Repetition in infant-directed action depends on the goal structure of the object: Evidence for statistical regularities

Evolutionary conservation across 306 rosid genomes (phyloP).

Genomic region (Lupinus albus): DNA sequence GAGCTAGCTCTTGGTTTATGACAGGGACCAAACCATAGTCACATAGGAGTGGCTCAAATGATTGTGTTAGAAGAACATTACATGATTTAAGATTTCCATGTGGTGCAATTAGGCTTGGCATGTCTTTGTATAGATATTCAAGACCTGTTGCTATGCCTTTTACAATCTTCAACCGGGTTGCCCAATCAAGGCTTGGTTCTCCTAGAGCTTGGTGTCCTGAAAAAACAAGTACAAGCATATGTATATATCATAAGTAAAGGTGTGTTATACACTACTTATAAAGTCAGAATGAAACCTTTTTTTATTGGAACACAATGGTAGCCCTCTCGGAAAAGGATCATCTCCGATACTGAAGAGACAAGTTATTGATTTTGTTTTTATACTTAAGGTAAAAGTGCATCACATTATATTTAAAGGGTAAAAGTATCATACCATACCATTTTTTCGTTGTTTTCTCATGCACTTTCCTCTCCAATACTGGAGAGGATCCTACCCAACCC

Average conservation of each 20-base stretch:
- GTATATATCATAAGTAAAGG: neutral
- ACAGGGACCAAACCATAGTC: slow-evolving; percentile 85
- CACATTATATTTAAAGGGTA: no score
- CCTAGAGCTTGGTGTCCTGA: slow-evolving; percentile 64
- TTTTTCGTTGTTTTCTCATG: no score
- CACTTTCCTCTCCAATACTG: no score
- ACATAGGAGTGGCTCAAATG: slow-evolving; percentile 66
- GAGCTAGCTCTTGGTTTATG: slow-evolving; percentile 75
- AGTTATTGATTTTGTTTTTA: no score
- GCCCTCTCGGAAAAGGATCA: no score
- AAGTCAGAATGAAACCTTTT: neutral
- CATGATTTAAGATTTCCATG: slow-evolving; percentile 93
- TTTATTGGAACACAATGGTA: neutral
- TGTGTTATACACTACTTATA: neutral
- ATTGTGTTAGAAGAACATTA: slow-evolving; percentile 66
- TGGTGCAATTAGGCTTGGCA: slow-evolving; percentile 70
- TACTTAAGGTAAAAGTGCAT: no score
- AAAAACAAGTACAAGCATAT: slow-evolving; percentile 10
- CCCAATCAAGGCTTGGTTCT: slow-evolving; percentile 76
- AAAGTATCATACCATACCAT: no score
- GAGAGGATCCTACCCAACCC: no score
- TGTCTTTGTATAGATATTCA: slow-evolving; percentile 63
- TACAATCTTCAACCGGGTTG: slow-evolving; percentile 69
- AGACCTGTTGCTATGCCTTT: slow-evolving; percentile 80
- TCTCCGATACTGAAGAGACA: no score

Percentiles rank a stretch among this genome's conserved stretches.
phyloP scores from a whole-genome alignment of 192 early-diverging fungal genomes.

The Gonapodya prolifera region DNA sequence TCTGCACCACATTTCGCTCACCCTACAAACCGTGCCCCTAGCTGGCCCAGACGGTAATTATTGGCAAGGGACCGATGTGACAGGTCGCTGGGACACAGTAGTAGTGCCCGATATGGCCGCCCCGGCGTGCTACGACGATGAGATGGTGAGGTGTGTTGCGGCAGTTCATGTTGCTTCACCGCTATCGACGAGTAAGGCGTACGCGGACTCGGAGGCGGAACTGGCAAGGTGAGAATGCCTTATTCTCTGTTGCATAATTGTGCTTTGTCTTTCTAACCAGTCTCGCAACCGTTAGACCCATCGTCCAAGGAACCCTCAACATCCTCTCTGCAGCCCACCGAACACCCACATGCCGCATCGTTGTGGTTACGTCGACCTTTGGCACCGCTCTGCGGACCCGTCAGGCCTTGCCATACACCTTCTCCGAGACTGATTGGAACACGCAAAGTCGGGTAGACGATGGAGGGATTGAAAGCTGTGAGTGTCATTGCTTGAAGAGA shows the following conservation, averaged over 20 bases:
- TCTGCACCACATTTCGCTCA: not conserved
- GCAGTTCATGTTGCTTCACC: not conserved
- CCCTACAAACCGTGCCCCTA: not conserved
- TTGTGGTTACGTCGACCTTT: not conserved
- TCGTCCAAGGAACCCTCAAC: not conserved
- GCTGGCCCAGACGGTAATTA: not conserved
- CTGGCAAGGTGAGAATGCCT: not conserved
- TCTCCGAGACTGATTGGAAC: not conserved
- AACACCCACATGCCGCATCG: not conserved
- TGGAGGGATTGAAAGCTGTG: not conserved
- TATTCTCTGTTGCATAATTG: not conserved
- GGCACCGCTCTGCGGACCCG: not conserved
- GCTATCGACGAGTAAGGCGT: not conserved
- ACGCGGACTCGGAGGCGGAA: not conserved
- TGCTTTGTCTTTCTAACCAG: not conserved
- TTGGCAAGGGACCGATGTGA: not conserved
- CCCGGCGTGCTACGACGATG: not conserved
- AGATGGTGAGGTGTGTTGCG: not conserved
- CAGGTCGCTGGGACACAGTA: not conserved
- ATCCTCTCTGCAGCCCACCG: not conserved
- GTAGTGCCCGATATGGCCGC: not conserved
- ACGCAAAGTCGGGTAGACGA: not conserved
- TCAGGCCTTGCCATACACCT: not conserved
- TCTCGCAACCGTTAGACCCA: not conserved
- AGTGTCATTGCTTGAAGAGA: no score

Adults automatically adjust their speech and actions in a way that may facilitate infants' processing (e.g., Brand, Baldwin, & Ashburn, 2002). This research examined whether mothers' use of repetition for infants depended on whether the object being demonstrated required a series of actions in sequence in order to reach a salient goal (called an "enabling" sequence). Mothers (n = 39) demonstrated six objects, three with an enabling sequence and three with an arbitrary sequence, to their 6- to 8- or 11- to 13-month-olds. As predicted, in demonstrations of objects with an enabling sequence, mothers were more likely to repeat series of actions, whereas for those without such structure, mothers were more likely to repeat individual units of action. This may or may not have been deliberately pedagogical on mothers' part, but nevertheless indicates another way in which input to infants is richly patterned to support their learning.